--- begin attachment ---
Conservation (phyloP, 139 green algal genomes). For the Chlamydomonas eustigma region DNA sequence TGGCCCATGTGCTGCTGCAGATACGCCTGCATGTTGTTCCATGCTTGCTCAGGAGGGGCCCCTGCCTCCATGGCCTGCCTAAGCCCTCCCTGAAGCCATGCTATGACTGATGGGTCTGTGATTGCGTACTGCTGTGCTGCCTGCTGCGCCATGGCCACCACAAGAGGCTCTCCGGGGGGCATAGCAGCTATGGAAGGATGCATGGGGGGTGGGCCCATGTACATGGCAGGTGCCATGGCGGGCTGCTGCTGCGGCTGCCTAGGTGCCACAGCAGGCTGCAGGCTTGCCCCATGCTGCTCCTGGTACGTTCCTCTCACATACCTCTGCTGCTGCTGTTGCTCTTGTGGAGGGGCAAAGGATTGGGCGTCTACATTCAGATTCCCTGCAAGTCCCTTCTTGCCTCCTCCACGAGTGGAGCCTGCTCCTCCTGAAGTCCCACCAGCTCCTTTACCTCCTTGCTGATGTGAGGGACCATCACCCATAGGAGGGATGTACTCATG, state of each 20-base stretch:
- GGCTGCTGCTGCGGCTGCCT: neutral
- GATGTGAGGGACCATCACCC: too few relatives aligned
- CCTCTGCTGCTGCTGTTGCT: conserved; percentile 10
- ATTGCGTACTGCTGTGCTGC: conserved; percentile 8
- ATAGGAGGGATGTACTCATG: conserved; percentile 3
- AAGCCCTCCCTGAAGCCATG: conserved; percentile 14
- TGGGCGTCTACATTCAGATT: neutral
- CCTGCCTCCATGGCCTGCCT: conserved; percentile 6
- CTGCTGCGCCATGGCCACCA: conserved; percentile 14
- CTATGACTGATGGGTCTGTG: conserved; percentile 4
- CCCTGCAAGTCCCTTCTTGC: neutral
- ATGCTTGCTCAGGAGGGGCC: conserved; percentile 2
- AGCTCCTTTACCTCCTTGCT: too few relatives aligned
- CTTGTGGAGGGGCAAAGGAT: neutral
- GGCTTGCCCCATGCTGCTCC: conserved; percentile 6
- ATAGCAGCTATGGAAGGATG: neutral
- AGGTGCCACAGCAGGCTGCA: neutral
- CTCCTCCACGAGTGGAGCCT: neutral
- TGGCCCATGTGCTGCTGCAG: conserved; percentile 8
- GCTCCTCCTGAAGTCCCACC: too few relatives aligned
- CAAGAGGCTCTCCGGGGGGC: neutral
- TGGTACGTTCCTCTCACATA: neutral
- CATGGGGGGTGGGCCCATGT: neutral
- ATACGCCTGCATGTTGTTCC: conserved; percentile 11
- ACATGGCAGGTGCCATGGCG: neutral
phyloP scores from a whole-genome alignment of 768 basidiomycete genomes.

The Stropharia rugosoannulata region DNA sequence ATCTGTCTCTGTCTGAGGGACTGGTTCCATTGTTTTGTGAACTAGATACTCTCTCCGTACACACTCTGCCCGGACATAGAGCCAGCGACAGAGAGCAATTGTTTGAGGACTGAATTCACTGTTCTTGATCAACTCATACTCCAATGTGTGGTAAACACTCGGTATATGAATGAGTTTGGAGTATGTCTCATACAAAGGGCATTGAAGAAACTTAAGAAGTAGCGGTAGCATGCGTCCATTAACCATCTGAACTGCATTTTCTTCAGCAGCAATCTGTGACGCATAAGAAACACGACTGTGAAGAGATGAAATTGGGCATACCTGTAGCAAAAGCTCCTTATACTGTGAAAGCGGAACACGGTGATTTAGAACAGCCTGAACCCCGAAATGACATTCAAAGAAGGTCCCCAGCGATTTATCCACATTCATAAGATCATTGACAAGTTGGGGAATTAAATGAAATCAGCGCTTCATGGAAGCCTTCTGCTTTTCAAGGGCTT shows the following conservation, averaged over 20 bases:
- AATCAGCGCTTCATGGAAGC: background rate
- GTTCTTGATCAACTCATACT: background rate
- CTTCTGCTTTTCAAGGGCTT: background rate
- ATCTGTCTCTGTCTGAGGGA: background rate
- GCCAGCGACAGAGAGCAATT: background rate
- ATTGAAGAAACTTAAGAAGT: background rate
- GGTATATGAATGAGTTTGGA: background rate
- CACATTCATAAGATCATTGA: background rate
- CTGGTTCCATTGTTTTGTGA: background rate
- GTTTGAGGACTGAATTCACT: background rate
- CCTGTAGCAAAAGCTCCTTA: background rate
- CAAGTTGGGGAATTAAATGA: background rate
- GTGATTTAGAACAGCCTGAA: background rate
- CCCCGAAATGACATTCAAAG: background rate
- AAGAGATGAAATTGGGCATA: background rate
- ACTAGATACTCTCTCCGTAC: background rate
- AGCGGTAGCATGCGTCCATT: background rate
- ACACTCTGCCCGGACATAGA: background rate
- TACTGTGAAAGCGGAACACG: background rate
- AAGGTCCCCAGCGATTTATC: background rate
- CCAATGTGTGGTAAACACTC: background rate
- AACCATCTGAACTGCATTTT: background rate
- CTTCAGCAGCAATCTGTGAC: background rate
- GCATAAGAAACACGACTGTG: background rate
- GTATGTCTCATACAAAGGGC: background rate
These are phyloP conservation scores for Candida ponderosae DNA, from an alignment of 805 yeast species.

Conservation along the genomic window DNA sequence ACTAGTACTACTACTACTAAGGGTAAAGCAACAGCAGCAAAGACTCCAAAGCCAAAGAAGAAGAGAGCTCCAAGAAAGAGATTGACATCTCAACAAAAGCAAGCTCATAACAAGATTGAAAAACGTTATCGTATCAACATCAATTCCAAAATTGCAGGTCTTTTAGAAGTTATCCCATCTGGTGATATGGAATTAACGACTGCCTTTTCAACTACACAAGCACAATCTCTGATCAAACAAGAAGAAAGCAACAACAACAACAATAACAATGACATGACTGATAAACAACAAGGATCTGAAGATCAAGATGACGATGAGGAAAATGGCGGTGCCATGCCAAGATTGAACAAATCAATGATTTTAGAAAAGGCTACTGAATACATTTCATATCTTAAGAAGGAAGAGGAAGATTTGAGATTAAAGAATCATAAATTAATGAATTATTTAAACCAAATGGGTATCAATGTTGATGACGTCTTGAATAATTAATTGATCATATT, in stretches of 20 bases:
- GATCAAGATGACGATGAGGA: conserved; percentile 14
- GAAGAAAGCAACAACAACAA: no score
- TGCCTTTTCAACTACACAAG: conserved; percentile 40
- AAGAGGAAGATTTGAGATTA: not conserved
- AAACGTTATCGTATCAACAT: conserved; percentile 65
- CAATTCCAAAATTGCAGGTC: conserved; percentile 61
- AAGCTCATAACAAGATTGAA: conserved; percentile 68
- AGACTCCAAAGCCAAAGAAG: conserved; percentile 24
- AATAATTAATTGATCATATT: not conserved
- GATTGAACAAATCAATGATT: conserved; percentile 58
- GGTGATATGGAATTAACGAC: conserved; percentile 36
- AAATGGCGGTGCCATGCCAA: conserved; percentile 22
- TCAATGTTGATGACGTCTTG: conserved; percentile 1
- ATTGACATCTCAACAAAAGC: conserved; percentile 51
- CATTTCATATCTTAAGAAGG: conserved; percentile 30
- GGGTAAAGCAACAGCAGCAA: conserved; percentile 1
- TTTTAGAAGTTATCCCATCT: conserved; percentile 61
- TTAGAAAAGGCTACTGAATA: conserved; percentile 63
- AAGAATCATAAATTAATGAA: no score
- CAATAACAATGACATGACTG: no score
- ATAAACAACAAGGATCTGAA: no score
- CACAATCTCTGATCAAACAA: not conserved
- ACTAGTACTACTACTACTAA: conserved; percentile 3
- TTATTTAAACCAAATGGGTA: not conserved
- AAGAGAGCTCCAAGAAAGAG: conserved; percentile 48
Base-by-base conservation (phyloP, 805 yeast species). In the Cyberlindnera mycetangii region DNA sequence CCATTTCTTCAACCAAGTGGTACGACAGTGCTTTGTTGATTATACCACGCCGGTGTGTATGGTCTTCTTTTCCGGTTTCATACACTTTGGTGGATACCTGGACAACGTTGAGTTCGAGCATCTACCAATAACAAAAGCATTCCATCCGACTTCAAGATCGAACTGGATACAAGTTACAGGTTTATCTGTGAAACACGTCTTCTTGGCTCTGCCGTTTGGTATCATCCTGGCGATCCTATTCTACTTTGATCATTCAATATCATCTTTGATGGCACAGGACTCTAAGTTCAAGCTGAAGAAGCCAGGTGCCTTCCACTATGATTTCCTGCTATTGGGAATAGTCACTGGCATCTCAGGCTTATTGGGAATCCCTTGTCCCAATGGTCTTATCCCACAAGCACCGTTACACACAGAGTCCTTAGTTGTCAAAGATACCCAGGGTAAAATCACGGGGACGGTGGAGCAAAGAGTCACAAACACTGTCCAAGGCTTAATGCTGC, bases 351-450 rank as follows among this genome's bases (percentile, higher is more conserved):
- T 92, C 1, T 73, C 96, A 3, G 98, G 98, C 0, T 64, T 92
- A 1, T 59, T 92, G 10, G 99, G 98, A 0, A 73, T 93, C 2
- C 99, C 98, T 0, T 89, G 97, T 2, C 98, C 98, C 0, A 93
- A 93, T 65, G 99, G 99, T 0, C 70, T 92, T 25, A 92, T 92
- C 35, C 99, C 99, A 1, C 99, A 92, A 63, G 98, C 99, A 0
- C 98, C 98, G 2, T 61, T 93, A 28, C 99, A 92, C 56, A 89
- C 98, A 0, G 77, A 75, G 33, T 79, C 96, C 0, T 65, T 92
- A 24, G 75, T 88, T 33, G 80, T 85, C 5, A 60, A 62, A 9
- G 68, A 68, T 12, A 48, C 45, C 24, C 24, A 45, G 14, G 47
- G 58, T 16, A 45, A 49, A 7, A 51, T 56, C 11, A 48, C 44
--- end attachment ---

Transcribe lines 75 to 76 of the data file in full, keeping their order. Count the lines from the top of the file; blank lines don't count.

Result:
- CAATAACAATGACATGACTG: no score
- ATAAACAACAAGGATCTGAA: no score